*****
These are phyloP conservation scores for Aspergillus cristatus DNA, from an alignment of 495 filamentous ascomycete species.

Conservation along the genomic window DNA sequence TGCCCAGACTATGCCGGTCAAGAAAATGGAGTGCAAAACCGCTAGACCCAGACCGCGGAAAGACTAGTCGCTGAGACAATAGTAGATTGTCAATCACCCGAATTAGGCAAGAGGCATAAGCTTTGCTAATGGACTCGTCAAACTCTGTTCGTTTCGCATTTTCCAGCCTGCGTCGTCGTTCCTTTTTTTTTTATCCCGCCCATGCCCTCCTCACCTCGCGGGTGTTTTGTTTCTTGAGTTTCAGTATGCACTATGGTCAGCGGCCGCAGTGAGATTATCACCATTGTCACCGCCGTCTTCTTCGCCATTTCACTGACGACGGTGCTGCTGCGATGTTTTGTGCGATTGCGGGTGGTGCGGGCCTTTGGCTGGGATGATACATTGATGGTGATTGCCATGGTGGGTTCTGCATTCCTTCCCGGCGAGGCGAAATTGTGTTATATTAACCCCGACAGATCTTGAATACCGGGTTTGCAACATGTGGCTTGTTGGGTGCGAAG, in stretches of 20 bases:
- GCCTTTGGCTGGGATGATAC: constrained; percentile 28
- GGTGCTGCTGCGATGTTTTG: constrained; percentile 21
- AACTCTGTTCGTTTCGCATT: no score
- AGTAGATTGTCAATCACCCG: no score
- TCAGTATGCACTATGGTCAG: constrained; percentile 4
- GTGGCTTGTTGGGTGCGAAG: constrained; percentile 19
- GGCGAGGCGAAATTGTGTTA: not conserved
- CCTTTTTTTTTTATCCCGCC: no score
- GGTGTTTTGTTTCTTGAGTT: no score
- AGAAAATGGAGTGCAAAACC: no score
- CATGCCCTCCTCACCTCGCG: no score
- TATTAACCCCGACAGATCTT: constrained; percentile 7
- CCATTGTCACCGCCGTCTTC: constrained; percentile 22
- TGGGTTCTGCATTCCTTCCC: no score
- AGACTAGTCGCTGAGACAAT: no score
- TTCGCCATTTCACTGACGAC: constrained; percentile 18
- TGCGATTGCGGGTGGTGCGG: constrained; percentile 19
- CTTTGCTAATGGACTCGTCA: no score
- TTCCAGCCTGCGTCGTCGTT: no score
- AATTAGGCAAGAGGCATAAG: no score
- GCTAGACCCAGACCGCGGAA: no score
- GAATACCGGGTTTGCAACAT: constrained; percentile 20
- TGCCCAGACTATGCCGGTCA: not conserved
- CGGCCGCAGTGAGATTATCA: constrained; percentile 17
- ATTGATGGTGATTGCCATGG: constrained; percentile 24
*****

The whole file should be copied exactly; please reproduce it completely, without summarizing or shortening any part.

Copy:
These are phyloP conservation scores for Aspergillus cristatus DNA, from an alignment of 495 filamentous ascomycete species.

Conservation along the genomic window DNA sequence TGCCCAGACTATGCCGGTCAAGAAAATGGAGTGCAAAACCGCTAGACCCAGACCGCGGAAAGACTAGTCGCTGAGACAATAGTAGATTGTCAATCACCCGAATTAGGCAAGAGGCATAAGCTTTGCTAATGGACTCGTCAAACTCTGTTCGTTTCGCATTTTCCAGCCTGCGTCGTCGTTCCTTTTTTTTTTATCCCGCCCATGCCCTCCTCACCTCGCGGGTGTTTTGTTTCTTGAGTTTCAGTATGCACTATGGTCAGCGGCCGCAGTGAGATTATCACCATTGTCACCGCCGTCTTCTTCGCCATTTCACTGACGACGGTGCTGCTGCGATGTTTTGTGCGATTGCGGGTGGTGCGGGCCTTTGGCTGGGATGATACATTGATGGTGATTGCCATGGTGGGTTCTGCATTCCTTCCCGGCGAGGCGAAATTGTGTTATATTAACCCCGACAGATCTTGAATACCGGGTTTGCAACATGTGGCTTGTTGGGTGCGAAG, in stretches of 20 bases:
- GCCTTTGGCTGGGATGATAC: constrained; percentile 28
- GGTGCTGCTGCGATGTTTTG: constrained; percentile 21
- AACTCTGTTCGTTTCGCATT: no score
- AGTAGATTGTCAATCACCCG: no score
- TCAGTATGCACTATGGTCAG: constrained; percentile 4
- GTGGCTTGTTGGGTGCGAAG: constrained; percentile 19
- GGCGAGGCGAAATTGTGTTA: not conserved
- CCTTTTTTTTTTATCCCGCC: no score
- GGTGTTTTGTTTCTTGAGTT: no score
- AGAAAATGGAGTGCAAAACC: no score
- CATGCCCTCCTCACCTCGCG: no score
- TATTAACCCCGACAGATCTT: constrained; percentile 7
- CCATTGTCACCGCCGTCTTC: constrained; percentile 22
- TGGGTTCTGCATTCCTTCCC: no score
- AGACTAGTCGCTGAGACAAT: no score
- TTCGCCATTTCACTGACGAC: constrained; percentile 18
- TGCGATTGCGGGTGGTGCGG: constrained; percentile 19
- CTTTGCTAATGGACTCGTCA: no score
- TTCCAGCCTGCGTCGTCGTT: no score
- AATTAGGCAAGAGGCATAAG: no score
- GCTAGACCCAGACCGCGGAA: no score
- GAATACCGGGTTTGCAACAT: constrained; percentile 20
- TGCCCAGACTATGCCGGTCA: not conserved
- CGGCCGCAGTGAGATTATCA: constrained; percentile 17
- ATTGATGGTGATTGCCATGG: constrained; percentile 24